Prioritizing Men’s Health

Smart lifestyle choices and regular visits with your primary care physician are key to men’s overall health, says a doctor of internal medicine.
Healthy Man At Home Eating A Salad

 

June denotes the end of a school year and the start of the sunny summer season, but it also marks National Men’s Health Month, a reminder for all males to implement healthy lifestyle choices and take better care of their minds and bodies.

So, to inspire you and the guys in your life to get healthy, Morris/Essex Health & Life spoke to Michael Kuo, M.D., an internist at Saint Barnabas Medical Center and a RWJBarnabas Health Medical Group provider. Dr. Kuo, who is fluent in English, Chinese and Mandarin, discusses preventive care and important screenings for men of all ages, the stigma surrounding men and mental health and the importance of establishing a routine right now that involves healthy eating, regular exercise—and annual visits to your primary care physician (PCP).

What can a male patient expect at his annual exam?

Starting at around age 25, we recommend patients see a primary [doctor] once a year, even if you feel great. The annual exam includes a physical exam, a blood pressure check, a urine sample and bloodwork that tests for diabetes, cholesterol, electrolytes, vitamin D and thyroid [levels].

What are some of the most important preventive screenings you do on male patients and at what age do they start?

As primaries, we try to prevent disease from happening—the three big ones are hypertension, diabetes and high cholesterol. We start screening patients for hypertension starting around age 18 and screening patients who are overweight or obese for diabetes between the ages of 40 and 70.

What about colon and prostate cancer screenings?

Colon cancer is a bit complicated, but we go by the U.S. Preventive Services Task Force recommendations, which say to screen for colon cancer between the ages of 45-75 only once every 10 years if the results are normal. But there is a lot of resistance because the bowel prep the night before can be very uncomfortable. For those [patients] who are non-compliant, we order a fecal immunochemical test, where every 1-3 years patients send a stool sample in a bucket to get tested. But if your results are abnormal, you have to do the colonoscopy anyway, so this is why we recommend the colonoscopy.

The recommendation for prostate cancer is to screen between the ages of 55 and 69, but it’s not strongly recommended unless the patient has symptoms or a family history of prostate cancer because it is often overdiagnosed. If you have an abnormal prostate-specific antigen (PSA), you might be biopsied by a urologist and that could come with erectile dysfunction or discomfort. But prostate health isn’t just about the PSA—it’s more worrisome if a patient has a spike in the PSA.

How can men maintain a healthy weight or lose weight after more than a year in quarantine?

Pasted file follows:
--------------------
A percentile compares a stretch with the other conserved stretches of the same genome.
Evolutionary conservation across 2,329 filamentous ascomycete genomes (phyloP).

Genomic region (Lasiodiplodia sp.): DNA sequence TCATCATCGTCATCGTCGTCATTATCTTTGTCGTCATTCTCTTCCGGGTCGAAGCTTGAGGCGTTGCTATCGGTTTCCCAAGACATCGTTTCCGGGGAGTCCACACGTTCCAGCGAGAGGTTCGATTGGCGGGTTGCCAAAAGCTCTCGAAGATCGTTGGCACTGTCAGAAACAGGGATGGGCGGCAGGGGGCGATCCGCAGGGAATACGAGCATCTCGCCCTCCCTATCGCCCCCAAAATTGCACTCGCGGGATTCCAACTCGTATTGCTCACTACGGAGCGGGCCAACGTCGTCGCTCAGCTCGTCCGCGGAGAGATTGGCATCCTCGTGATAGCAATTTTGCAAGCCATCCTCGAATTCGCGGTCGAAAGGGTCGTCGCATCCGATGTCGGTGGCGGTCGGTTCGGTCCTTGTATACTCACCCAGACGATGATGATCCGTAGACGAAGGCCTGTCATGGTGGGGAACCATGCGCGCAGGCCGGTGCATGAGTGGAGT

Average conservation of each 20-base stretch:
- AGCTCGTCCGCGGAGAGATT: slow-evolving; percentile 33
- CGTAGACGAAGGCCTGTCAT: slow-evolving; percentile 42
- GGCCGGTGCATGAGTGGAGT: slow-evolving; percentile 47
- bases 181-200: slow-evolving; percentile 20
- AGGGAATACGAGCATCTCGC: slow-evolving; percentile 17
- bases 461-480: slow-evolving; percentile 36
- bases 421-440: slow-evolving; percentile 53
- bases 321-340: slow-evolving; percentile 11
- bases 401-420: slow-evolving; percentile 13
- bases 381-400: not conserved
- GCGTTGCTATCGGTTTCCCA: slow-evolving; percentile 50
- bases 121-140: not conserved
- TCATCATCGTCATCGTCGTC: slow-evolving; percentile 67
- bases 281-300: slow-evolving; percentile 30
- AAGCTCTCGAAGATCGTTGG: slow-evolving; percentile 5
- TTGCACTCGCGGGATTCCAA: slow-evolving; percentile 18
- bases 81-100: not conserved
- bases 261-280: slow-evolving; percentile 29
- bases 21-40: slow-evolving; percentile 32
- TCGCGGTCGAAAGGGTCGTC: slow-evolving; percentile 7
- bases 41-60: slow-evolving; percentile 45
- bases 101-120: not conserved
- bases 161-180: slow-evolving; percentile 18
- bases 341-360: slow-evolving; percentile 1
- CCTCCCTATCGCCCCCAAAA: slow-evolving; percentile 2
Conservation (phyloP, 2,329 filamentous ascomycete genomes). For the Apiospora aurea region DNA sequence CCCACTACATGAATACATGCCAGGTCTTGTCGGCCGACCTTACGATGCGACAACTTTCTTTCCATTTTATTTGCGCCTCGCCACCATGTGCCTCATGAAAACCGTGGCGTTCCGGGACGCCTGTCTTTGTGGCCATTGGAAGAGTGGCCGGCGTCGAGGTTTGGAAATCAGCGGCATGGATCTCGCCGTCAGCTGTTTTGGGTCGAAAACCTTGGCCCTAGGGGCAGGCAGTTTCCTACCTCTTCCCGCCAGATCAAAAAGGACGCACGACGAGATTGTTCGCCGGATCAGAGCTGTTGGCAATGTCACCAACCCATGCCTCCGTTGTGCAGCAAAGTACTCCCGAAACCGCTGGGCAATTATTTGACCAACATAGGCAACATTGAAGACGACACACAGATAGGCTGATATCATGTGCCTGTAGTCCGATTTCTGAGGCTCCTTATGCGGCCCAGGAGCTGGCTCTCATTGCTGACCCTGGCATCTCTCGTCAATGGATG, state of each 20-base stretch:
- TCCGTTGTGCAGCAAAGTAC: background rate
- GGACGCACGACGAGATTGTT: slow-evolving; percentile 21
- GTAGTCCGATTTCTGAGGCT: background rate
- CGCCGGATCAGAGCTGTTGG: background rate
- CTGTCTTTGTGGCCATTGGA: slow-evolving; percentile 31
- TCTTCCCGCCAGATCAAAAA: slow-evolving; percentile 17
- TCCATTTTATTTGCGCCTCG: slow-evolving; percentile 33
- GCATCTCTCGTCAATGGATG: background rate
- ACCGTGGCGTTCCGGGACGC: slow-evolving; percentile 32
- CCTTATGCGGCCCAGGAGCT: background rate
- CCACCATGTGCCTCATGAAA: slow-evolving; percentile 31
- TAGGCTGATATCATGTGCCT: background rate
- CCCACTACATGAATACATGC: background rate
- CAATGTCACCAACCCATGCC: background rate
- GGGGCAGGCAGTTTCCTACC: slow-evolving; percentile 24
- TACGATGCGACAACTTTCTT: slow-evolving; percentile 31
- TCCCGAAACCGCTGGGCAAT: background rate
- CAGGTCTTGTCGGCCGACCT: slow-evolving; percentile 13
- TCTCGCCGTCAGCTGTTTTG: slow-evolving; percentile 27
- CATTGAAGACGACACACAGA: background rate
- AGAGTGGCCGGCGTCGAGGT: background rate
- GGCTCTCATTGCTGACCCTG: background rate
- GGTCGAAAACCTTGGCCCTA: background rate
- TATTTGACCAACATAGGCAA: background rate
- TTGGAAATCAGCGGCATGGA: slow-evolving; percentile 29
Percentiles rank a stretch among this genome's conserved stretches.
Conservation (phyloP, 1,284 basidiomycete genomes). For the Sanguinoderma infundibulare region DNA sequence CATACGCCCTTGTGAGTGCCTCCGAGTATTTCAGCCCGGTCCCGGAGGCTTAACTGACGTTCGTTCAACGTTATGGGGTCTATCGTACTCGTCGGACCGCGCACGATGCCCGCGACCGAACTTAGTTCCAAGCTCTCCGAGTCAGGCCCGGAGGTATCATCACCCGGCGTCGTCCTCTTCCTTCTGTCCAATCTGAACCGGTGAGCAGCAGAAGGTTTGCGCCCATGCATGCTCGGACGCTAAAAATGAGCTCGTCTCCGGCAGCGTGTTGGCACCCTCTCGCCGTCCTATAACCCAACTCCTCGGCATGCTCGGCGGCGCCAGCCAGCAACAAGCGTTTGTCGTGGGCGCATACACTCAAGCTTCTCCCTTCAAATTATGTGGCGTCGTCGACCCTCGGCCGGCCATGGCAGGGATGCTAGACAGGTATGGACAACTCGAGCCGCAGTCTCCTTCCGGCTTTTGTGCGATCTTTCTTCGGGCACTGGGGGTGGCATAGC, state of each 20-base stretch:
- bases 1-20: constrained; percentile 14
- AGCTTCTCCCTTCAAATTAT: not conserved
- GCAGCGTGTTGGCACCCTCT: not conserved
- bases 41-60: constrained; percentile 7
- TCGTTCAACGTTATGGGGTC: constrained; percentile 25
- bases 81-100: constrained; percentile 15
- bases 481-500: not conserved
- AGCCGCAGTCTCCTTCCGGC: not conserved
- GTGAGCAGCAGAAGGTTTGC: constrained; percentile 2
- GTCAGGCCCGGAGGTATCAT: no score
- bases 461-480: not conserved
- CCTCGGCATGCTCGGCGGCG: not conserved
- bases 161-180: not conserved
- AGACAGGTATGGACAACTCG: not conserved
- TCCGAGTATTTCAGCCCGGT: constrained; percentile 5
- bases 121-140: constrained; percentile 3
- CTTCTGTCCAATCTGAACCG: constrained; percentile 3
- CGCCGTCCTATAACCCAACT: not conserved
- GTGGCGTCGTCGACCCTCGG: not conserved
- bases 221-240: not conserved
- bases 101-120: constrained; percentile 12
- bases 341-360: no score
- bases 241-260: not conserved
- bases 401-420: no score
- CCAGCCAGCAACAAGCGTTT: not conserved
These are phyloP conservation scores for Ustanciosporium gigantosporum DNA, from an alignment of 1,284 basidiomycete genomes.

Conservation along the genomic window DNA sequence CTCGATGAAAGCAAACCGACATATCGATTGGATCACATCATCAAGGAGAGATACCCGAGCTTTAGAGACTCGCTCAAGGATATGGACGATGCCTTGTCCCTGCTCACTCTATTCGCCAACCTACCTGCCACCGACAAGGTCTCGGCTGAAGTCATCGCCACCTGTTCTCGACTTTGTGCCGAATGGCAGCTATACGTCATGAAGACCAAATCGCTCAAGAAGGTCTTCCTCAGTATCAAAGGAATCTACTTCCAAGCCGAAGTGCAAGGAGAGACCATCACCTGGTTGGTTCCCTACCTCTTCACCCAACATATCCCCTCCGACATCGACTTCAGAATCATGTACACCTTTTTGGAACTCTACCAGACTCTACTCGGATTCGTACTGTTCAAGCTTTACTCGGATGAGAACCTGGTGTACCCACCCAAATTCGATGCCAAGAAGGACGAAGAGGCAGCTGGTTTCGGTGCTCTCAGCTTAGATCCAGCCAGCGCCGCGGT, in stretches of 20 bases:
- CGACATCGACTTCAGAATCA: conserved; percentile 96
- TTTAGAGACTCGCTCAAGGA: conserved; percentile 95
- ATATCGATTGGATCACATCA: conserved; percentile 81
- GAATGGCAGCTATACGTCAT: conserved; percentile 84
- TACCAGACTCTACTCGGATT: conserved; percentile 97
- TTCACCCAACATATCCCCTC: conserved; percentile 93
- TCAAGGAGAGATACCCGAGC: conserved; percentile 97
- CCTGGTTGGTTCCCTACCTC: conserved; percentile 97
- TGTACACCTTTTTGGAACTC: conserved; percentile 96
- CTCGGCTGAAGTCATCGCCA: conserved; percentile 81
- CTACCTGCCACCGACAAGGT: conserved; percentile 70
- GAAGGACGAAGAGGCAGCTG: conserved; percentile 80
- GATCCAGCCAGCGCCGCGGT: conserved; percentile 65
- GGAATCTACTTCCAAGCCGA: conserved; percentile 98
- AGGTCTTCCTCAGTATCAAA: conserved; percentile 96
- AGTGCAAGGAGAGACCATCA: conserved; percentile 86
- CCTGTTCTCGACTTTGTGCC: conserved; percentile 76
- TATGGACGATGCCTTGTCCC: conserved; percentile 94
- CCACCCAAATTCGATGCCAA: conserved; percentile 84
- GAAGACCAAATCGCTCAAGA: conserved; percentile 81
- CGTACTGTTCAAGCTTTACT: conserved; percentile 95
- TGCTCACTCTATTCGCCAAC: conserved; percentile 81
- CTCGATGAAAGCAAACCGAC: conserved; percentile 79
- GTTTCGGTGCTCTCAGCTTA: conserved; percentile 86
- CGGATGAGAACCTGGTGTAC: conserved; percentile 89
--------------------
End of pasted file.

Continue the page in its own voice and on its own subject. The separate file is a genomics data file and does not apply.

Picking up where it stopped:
Unfortunately, we consume a lot of processed foods which have high salt content that can cause hypertension and saturated fats which elevate cholesterol. We’re also in a pandemic, so we’re cooped up at home, not eating healthy and not going into work, and this all contributes to a lot of [health] problems. I see a lot of young people under age 40 with hemoglobin A1c, which we use to diagnose diabetes. A lot of people are in the pre-diabetic range. It’s about the food you eat, your behavior and forming the right habits at a younger age. I suggest my patients eat a diet that’s high in fiber and lean meats and low in fat and carbs.

What about exercise?

Aim for 30 minutes of moderate to intense aerobic activity 4-6 times a week. You have to create good habits at a younger age because a bad habit is hard to break. Eventually, by age 40, all these younger men with bad eating habits and who don’t exercise could develop hypertension, diabetes or high cholesterol. These diagnoses are silent killers because the patient doesn’t feel any symptoms—when you feel them it’s too late.

There’s sometimes a stigma surrounding mental health for men. How should a male patient who is feeling anxious or depressed get help?

Men generally don’t like talking about their problems, but they should feel comfortable opening up to their primary doctor. We are the first ones—we know the little things about the patient and try to pick at them. Sometimes it might take a few visits [to get comfortable], but everything you say in that exam room is confidential.

On that note, how can a patient go about finding a doctor with whom he feels comfortable?

I actually ask my patients, “How did you hear about me?” And nowadays, especially with the younger patients, they’re reading reviews on websites like ZocDoc and Healthgrades. Read the comments and recommendations [online] about a doctor you’re considering.

Finally, what would you say to a patient who may be afraid to visit their PCP because of COVID?

A lot of offices including mine screen out patients that have a fever or cough or any acute symptoms, so it is quite safe to go to your doctor’s office. I want to stress that developing healthy eating habits, exercising and following up with your primary doctor yearly helps prevent disease.


To make an appointment with Michael Kuo, M.D., at the Barnabas Health Ambulatory Care Center, call 973.322.7095.

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